[BEGINNER] - Controlling multiple LED strips with arduino

I want to control several (undecided) cut strips of these led lights:here.
I want to be able to turn the LEDs on and off from the arduino, but I know that the voltage is too high to work with with the arduino and I don't want to fry my arduino. I've looked into relay modules, but I'm a software guy and I don't understand even the difference between voltage and amperage (I think I have the idea down, but I get the two mixed up sometimes). I also don't know how much voltage or amperage I should be giving each strip or how to control that. I have all my code set up to control my arduino with my simple C# form I've made, but I'm dumbfounded when it comes to hardware, can anyone help?

Also, I'm not well into money so I'd like to avoid spending money on some relays if possible.

Hello and welcome,

Do you want to be able to drive each LED individually? Because it's not possible with this strip.

If you search a little on google you will find that one meter of these LED strips, will use approximatively 5W.

You have a formula:
P (Watts) = U (Volts) * I (Amperes)

So I = P / U = 5W / 12V = 0.42 A for one meter. That strip is 5 meters, so for each strip that you want to buy, you need a 12V power supply that can deliver at least ((0.42 * 5) + safety margin) = 2.5A (2500 mA). For 2 strips, you need a 5A power supply, etc.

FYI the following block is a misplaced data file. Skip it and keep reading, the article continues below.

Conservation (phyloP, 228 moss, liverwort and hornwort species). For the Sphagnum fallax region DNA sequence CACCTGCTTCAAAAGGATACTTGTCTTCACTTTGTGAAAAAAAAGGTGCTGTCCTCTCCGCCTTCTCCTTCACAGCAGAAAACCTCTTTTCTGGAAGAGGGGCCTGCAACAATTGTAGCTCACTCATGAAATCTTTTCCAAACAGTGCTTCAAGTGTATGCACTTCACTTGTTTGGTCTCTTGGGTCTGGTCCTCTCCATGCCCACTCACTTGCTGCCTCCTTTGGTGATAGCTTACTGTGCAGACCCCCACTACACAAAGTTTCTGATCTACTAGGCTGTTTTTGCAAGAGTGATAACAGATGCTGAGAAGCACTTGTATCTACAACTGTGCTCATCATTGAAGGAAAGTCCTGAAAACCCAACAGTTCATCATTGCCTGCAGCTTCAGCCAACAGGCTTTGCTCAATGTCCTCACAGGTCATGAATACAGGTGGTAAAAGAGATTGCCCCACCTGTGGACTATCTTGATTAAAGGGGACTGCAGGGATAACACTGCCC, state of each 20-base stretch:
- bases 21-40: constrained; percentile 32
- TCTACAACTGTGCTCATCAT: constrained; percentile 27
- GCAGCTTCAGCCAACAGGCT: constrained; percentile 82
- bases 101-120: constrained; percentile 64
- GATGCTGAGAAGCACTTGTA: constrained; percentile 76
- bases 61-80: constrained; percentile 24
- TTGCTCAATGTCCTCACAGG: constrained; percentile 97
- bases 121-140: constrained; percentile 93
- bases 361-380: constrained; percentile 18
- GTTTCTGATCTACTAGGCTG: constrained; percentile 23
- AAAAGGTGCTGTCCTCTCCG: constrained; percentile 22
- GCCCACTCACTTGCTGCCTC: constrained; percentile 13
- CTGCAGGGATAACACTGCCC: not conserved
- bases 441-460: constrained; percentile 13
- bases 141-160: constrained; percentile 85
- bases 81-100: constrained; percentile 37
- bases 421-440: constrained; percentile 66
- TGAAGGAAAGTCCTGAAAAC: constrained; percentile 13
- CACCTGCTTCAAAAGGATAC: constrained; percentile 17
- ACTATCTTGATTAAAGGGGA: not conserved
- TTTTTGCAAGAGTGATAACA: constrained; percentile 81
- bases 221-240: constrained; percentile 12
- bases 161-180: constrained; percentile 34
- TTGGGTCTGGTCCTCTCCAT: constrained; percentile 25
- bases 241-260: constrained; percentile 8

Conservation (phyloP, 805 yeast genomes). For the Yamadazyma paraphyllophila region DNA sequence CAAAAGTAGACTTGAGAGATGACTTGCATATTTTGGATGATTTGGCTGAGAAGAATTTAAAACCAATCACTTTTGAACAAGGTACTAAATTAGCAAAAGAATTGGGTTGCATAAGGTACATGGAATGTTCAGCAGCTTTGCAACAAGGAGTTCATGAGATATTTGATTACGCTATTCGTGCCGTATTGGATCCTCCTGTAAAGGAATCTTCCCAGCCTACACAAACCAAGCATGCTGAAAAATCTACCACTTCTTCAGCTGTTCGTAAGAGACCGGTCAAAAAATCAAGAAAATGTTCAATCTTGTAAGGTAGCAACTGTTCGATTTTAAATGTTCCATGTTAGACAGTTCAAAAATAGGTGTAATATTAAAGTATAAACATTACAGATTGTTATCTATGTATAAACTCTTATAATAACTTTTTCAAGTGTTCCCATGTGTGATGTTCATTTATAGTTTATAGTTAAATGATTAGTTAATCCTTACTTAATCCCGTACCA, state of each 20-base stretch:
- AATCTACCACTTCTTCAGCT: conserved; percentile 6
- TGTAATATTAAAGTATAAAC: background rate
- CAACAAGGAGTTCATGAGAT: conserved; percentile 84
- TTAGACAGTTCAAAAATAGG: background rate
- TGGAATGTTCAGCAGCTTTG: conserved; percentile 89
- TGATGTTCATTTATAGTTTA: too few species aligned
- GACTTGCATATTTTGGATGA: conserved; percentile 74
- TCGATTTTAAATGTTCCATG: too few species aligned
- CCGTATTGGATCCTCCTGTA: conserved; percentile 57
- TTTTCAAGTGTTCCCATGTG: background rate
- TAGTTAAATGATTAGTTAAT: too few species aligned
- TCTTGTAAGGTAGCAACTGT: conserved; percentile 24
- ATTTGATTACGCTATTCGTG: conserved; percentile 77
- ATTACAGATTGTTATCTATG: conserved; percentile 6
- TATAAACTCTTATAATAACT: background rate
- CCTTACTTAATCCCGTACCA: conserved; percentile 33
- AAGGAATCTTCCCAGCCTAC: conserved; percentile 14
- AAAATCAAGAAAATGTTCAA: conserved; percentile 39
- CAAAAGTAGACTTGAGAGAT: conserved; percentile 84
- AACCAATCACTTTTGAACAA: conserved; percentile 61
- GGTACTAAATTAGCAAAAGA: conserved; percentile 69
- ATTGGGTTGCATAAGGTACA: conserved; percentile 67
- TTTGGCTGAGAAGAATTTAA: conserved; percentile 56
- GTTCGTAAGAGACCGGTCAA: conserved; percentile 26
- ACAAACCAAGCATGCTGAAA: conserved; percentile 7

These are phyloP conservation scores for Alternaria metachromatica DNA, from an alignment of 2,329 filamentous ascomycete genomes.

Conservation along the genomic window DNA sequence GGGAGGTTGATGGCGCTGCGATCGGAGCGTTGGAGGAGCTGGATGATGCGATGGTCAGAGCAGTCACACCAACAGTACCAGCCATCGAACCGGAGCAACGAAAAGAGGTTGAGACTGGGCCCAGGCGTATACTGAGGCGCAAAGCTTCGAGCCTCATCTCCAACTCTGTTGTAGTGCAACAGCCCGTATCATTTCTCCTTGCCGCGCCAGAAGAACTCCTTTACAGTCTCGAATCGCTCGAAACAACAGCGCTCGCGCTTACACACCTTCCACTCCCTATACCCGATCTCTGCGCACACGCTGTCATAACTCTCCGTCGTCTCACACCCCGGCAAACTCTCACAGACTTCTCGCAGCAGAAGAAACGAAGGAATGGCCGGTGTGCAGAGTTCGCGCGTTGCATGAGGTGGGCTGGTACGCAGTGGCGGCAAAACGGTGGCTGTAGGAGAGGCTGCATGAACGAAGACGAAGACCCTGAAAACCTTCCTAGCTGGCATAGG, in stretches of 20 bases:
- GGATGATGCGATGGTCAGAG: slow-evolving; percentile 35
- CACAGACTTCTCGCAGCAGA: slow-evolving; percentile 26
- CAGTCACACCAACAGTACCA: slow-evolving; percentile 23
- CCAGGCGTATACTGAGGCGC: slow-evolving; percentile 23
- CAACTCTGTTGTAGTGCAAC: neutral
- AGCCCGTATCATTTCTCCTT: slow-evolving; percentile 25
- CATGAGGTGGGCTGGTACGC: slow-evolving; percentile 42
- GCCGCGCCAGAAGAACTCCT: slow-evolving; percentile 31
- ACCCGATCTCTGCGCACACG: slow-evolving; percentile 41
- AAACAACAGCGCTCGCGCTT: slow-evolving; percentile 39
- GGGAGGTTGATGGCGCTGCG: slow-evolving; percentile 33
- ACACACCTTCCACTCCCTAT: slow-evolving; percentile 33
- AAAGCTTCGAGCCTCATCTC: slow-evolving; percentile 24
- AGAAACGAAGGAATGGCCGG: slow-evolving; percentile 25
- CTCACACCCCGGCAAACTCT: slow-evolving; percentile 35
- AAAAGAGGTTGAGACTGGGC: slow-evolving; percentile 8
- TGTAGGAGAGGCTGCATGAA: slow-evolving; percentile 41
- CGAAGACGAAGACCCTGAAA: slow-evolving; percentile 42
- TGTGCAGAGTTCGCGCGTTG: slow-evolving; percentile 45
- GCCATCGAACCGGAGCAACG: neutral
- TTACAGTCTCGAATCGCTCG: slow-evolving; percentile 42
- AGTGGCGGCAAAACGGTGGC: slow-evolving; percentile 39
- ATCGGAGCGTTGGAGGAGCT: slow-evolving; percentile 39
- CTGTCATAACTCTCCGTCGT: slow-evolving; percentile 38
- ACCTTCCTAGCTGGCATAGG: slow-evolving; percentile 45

This is a lot of current and as you said, you will need relays. you can find relay modules for about 2$ on ebay :wink:

You can also use high power transistors instead of relays. For example, the TIP120 (one for each strip).

Hi, I would not reccomend relays for led strips. They are bulky, noisy, they wear out, cannot be driven by Arduino pins directly and cannot be used for fading or colour mixing (with rgb strips).

Power fets are a much better option. Examples are irl520 or stp36nf06l. Make sure the model you choose have logic-level gates. Use 10K resistors to pull the gates down to ground to prevent problems when the Arduino starts up.

Paul

guix:
Hello and welcome,

Do you want to be able to drive each LED individually? Because it's not possible with this strip.

If you search a little on google you will find that one meter of these LED strips, will use approximatively 5W.

You have a formula:
P (Watts) = U (Volts) * I (Amperes)

So I = P / U = 5W / 12V = 0.42 A for one meter. That strip is 5 meters, so for each strip that you want to buy, you need a 12V power supply that can deliver at least ((0.42 * 5) + safety margin) = 2.5A (2500 mA). For 2 strips, you need a 5A power supply, etc.

This is a lot of current and as you said, you will need relays. you can find relay modules for about 2$ on ebay :wink:

You can also use high power transistors instead of relays. For example, the TIP120 (one for each strip).

@guix thank you so much for this helpful information! but I have one other question, you said I'd need 0.42 A for one meter, if I simply wanted to power three LEDs out of the strip, how would I calculate how much power to give it?

Well there are 300 LEDs on a 5m strip, so 60 LEDs per meter, so 3 LEDs will "pull" a current of approximatively (0.42/60)*3 = 0.021A = 21mA.

You don't "give power" to a device, instead you allow the device to "pull" current out of a power supply. That's why you need a power supply that can deliver at least enough current required by the device. If your power supply can't deliver enough current to the device, the power supply (or at least the fuse, if there is one) will fry :wink: